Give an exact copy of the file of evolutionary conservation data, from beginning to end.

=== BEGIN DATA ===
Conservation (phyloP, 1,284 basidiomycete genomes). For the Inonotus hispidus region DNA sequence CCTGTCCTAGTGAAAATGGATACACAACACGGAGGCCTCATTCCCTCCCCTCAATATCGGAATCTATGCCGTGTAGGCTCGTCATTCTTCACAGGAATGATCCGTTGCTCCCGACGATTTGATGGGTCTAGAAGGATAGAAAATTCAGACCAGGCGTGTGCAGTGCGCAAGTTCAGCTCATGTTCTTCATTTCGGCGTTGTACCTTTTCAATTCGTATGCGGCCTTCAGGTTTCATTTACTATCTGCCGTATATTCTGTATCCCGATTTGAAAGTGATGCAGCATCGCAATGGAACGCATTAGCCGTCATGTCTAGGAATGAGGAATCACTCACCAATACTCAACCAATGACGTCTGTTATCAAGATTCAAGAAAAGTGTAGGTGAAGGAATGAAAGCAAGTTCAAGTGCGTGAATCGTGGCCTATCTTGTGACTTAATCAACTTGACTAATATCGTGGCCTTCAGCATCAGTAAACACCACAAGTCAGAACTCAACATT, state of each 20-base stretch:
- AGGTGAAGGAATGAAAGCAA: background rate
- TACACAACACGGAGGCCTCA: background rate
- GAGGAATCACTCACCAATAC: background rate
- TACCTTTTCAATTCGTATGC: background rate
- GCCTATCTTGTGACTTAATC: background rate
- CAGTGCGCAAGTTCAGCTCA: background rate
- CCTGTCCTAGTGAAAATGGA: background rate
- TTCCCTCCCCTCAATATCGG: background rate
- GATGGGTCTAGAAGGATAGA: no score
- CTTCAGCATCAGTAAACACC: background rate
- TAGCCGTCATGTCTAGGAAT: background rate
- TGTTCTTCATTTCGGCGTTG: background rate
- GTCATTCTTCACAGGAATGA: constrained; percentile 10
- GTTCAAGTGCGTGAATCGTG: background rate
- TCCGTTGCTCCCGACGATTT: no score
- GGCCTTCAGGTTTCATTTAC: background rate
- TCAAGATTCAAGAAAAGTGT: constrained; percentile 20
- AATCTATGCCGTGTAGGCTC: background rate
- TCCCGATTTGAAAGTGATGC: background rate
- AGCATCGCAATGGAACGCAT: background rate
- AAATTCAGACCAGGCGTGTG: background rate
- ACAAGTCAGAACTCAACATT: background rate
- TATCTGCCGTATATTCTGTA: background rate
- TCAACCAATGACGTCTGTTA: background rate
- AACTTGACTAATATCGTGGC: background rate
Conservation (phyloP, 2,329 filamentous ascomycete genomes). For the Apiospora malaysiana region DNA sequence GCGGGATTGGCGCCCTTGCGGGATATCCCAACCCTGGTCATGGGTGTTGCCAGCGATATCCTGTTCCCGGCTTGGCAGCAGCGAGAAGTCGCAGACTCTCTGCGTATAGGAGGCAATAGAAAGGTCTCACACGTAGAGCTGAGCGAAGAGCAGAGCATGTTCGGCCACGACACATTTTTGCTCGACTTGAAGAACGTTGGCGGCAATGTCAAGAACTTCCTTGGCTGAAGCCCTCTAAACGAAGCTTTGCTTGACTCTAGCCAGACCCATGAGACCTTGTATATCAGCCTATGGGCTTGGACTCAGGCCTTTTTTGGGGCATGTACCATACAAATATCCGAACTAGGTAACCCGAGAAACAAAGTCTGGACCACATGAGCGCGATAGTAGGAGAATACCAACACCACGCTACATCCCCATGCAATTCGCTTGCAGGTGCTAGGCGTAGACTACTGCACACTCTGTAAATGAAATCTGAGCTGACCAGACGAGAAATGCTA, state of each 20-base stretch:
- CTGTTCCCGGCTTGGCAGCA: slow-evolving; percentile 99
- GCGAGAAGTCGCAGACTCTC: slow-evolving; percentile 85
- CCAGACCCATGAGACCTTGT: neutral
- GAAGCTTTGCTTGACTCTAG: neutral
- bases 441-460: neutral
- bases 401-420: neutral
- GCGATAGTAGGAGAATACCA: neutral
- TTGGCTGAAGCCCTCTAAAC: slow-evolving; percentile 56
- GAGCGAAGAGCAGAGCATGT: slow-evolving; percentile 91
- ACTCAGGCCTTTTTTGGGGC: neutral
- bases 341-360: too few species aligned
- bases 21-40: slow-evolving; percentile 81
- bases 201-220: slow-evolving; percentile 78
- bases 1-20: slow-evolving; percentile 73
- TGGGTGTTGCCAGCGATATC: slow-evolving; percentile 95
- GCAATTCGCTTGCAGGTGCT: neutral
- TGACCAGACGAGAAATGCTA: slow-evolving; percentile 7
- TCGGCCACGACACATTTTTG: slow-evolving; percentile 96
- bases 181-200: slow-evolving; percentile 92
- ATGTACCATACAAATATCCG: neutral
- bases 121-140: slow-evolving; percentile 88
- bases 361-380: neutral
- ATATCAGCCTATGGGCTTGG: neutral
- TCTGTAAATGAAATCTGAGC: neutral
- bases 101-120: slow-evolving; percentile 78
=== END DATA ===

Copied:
Conservation (phyloP, 1,284 basidiomycete genomes). For the Inonotus hispidus region DNA sequence CCTGTCCTAGTGAAAATGGATACACAACACGGAGGCCTCATTCCCTCCCCTCAATATCGGAATCTATGCCGTGTAGGCTCGTCATTCTTCACAGGAATGATCCGTTGCTCCCGACGATTTGATGGGTCTAGAAGGATAGAAAATTCAGACCAGGCGTGTGCAGTGCGCAAGTTCAGCTCATGTTCTTCATTTCGGCGTTGTACCTTTTCAATTCGTATGCGGCCTTCAGGTTTCATTTACTATCTGCCGTATATTCTGTATCCCGATTTGAAAGTGATGCAGCATCGCAATGGAACGCATTAGCCGTCATGTCTAGGAATGAGGAATCACTCACCAATACTCAACCAATGACGTCTGTTATCAAGATTCAAGAAAAGTGTAGGTGAAGGAATGAAAGCAAGTTCAAGTGCGTGAATCGTGGCCTATCTTGTGACTTAATCAACTTGACTAATATCGTGGCCTTCAGCATCAGTAAACACCACAAGTCAGAACTCAACATT, state of each 20-base stretch:
- AGGTGAAGGAATGAAAGCAA: background rate
- TACACAACACGGAGGCCTCA: background rate
- GAGGAATCACTCACCAATAC: background rate
- TACCTTTTCAATTCGTATGC: background rate
- GCCTATCTTGTGACTTAATC: background rate
- CAGTGCGCAAGTTCAGCTCA: background rate
- CCTGTCCTAGTGAAAATGGA: background rate
- TTCCCTCCCCTCAATATCGG: background rate
- GATGGGTCTAGAAGGATAGA: no score
- CTTCAGCATCAGTAAACACC: background rate
- TAGCCGTCATGTCTAGGAAT: background rate
- TGTTCTTCATTTCGGCGTTG: background rate
- GTCATTCTTCACAGGAATGA: constrained; percentile 10
- GTTCAAGTGCGTGAATCGTG: background rate
- TCCGTTGCTCCCGACGATTT: no score
- GGCCTTCAGGTTTCATTTAC: background rate
- TCAAGATTCAAGAAAAGTGT: constrained; percentile 20
- AATCTATGCCGTGTAGGCTC: background rate
- TCCCGATTTGAAAGTGATGC: background rate
- AGCATCGCAATGGAACGCAT: background rate
- AAATTCAGACCAGGCGTGTG: background rate
- ACAAGTCAGAACTCAACATT: background rate
- TATCTGCCGTATATTCTGTA: background rate
- TCAACCAATGACGTCTGTTA: background rate
- AACTTGACTAATATCGTGGC: background rate
Conservation (phyloP, 2,329 filamentous ascomycete genomes). For the Apiospora malaysiana region DNA sequence GCGGGATTGGCGCCCTTGCGGGATATCCCAACCCTGGTCATGGGTGTTGCCAGCGATATCCTGTTCCCGGCTTGGCAGCAGCGAGAAGTCGCAGACTCTCTGCGTATAGGAGGCAATAGAAAGGTCTCACACGTAGAGCTGAGCGAAGAGCAGAGCATGTTCGGCCACGACACATTTTTGCTCGACTTGAAGAACGTTGGCGGCAATGTCAAGAACTTCCTTGGCTGAAGCCCTCTAAACGAAGCTTTGCTTGACTCTAGCCAGACCCATGAGACCTTGTATATCAGCCTATGGGCTTGGACTCAGGCCTTTTTTGGGGCATGTACCATACAAATATCCGAACTAGGTAACCCGAGAAACAAAGTCTGGACCACATGAGCGCGATAGTAGGAGAATACCAACACCACGCTACATCCCCATGCAATTCGCTTGCAGGTGCTAGGCGTAGACTACTGCACACTCTGTAAATGAAATCTGAGCTGACCAGACGAGAAATGCTA, state of each 20-base stretch:
- CTGTTCCCGGCTTGGCAGCA: slow-evolving; percentile 99
- GCGAGAAGTCGCAGACTCTC: slow-evolving; percentile 85
- CCAGACCCATGAGACCTTGT: neutral
- GAAGCTTTGCTTGACTCTAG: neutral
- bases 441-460: neutral
- bases 401-420: neutral
- GCGATAGTAGGAGAATACCA: neutral
- TTGGCTGAAGCCCTCTAAAC: slow-evolving; percentile 56
- GAGCGAAGAGCAGAGCATGT: slow-evolving; percentile 91
- ACTCAGGCCTTTTTTGGGGC: neutral
- bases 341-360: too few species aligned
- bases 21-40: slow-evolving; percentile 81
- bases 201-220: slow-evolving; percentile 78
- bases 1-20: slow-evolving; percentile 73
- TGGGTGTTGCCAGCGATATC: slow-evolving; percentile 95
- GCAATTCGCTTGCAGGTGCT: neutral
- TGACCAGACGAGAAATGCTA: slow-evolving; percentile 7
- TCGGCCACGACACATTTTTG: slow-evolving; percentile 96
- bases 181-200: slow-evolving; percentile 92
- ATGTACCATACAAATATCCG: neutral
- bases 121-140: slow-evolving; percentile 88
- bases 361-380: neutral
- ATATCAGCCTATGGGCTTGG: neutral
- TCTGTAAATGAAATCTGAGC: neutral
- bases 101-120: slow-evolving; percentile 78